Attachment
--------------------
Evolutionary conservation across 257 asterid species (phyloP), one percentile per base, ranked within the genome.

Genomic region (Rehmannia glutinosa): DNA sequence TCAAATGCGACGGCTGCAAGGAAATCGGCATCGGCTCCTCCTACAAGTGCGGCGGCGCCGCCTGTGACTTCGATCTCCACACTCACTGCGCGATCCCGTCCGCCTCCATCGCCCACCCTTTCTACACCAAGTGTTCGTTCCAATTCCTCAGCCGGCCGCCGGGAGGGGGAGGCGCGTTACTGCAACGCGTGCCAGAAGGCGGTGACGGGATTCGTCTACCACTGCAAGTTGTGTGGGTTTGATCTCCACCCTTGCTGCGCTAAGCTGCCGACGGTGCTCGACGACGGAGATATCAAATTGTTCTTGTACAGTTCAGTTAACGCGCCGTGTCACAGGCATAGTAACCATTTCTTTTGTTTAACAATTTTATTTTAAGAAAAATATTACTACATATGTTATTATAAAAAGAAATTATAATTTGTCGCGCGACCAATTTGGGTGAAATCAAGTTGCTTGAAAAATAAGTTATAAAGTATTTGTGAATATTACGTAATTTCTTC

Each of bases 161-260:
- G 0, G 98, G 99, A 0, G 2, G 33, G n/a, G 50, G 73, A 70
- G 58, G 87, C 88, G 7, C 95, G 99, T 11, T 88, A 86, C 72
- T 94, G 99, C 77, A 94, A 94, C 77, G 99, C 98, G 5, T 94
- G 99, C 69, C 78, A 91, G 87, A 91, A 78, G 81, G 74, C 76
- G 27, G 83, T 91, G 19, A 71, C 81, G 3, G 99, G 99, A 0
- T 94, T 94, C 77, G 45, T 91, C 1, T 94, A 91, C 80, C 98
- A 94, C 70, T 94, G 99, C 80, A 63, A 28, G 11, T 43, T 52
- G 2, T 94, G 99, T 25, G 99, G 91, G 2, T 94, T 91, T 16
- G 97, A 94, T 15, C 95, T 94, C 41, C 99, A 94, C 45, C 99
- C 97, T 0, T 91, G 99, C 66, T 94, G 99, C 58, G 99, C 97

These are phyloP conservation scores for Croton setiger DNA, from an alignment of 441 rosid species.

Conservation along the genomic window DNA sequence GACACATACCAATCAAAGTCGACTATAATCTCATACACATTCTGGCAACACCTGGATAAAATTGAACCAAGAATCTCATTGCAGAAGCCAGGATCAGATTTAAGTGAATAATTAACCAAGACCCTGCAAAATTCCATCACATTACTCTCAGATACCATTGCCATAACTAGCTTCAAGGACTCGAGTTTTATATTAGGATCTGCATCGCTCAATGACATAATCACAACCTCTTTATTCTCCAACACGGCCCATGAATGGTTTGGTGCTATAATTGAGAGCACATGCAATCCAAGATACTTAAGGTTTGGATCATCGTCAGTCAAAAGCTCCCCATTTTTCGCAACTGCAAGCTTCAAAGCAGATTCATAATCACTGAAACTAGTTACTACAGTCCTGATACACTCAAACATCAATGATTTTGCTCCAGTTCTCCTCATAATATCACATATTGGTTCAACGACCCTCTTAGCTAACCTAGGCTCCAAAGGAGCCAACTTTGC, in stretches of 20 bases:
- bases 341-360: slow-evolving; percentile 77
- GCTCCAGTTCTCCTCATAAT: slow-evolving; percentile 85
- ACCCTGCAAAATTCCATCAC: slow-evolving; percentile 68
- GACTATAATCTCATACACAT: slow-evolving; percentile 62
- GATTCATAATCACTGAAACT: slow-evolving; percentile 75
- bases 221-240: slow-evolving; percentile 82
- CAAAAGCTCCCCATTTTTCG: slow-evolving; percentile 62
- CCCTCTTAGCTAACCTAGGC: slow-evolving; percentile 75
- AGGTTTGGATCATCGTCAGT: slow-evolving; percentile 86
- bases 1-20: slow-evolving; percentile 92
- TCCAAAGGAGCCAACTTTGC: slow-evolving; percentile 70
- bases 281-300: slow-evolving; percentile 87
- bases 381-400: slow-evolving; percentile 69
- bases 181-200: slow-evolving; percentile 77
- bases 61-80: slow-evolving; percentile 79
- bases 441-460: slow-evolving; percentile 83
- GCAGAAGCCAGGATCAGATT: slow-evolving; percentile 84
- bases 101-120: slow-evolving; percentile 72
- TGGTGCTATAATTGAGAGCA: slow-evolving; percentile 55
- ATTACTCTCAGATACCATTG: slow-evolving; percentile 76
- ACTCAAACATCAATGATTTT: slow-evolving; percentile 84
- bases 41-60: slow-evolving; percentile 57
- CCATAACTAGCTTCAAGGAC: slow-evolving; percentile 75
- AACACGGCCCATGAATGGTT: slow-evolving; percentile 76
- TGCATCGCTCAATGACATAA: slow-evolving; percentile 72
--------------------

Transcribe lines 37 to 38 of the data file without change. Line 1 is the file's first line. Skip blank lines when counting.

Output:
- bases 41-60: slow-evolving; percentile 57
- CCATAACTAGCTTCAAGGAC: slow-evolving; percentile 75